in both forms of the present invention, the aqueous hydrochloric-hydrofluoric acid mixture is allowed to react with acid soluble materials in the well formation until becoming spent, and then the treating solutions are removed from the formation in a conventional manner such as by swabbing, etc.

A preferred aqueous ammonium chloride solution for use in the present invention is comprised of ammonium chloride present in an amount of from about 1 percent by weight to a saturated solution. This solution may be prepared by dissolving a particular quantity of solid ammonium chloride in a given quantity of water.

A preferred aqueous solution of hydrochloric acid and hydrofluoric acid is comprised of hydrochloric acid present in the amount offrom about 5 percent by weight to about 30 percent by weight, and hydrofluoric acid present in an amount of from about 1 percent by weight to about percent by weight.

The aqueous solution of hydrochloric acid and hydrofluoric acid may be prepared by adding a quantity of ammonium bifluoride to a quantity of aqueous hydrochloric acid solution. For example, 4.4 percent ammonium bifluoride, by weight, added to a 15 percent solution of hydrochloric acid results in a mixture containing 3.1 percent hydrofluoric acid, by weight in a 12.5 percent solution of hydrochloric acid. A double strength solution may be prepared by adding 8.7 percent ammonium bifluoride, by weight, to a given quantity of 15 percent solution of hydrochloric acid. The resulting mixture contains 6.2 percent hydrofluoric acid in a 9.0 percent hydrochloric acid solution. For particular applications or specific well conditions, the concentrations of hydrochloric acid and hydrofluoric acid may be increased or decreased as needed.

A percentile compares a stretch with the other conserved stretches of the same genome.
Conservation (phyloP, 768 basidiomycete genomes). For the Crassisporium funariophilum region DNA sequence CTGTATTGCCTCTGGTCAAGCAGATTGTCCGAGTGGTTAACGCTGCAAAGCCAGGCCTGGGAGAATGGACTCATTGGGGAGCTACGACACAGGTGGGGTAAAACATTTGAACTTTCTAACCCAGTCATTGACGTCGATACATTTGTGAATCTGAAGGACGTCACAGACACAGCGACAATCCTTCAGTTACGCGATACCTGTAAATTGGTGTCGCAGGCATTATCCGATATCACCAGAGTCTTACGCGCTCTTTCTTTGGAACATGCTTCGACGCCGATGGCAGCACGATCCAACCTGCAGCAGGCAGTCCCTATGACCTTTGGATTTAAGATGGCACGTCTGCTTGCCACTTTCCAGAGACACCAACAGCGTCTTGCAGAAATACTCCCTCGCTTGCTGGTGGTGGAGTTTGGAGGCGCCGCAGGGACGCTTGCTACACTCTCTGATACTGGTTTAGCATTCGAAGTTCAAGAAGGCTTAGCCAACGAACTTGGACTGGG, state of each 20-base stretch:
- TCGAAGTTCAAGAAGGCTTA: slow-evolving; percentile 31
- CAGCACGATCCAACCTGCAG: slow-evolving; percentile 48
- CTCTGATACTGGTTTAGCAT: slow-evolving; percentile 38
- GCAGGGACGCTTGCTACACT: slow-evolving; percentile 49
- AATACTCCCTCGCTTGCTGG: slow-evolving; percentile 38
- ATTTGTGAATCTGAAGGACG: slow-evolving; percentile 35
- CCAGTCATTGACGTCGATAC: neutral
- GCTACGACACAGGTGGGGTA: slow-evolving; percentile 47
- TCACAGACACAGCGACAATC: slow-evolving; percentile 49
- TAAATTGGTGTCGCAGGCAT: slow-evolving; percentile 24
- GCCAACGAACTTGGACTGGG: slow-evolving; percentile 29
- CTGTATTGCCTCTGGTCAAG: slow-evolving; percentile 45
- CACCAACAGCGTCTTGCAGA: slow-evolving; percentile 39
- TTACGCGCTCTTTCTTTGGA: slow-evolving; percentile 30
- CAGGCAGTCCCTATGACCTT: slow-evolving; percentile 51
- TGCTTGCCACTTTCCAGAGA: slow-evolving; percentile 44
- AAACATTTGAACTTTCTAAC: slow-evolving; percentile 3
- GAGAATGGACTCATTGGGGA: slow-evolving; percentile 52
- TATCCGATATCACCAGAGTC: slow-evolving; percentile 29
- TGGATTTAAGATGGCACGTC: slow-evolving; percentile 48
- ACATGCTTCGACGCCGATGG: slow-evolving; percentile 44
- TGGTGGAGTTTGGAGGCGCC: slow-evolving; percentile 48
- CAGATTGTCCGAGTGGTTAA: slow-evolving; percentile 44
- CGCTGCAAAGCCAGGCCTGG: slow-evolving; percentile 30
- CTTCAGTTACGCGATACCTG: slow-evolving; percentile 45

As will be understood by those skilled in the art, the quantities of aqueous ammonium chloride solution and aqueous solution of hydrochloric and hydrofluoric acid used in the treatment of a particular well depends on a variety of factors such as the size of the formation being treated, the type of formation being treated, the type of materials to be dissolved by the acid, pumping rates, etc. Also, as will be understood, commercially available emulsion preventing, penetrating, and dispersing agents may be added to the treating solutions of the present invention. Additionally, foaming agents may be added to help induce foaming for more rapid recovery from gas wells, and also, to help suspend insoluble formation fines con tained in the formation in the treating fluids. If retardation of the hydrochloric acid phase is desired, a commercially available retarding agent may be added to the hydrochlorichydrofluoric acid solution.

In using particulated ammonium chloride particles dispersed in a carrying fluid for diverting the ammonium chloride solution and hydrochloric-hydrofluoric acid solutions of the present invention, the quantity and size of particulated ammonium chloride solids used in a particular application, as well as the quantity of carrying fluid employed depends upon the size of the formation being treated, the particular type of formation being treated, permeability, etc. Permeability logs and core analysis tests may be made on the formation to be treated before and after introducing the diverting agent of the present invention therein to determine the particular characteristics of ammonium chloride-carrying fluid dispersion required.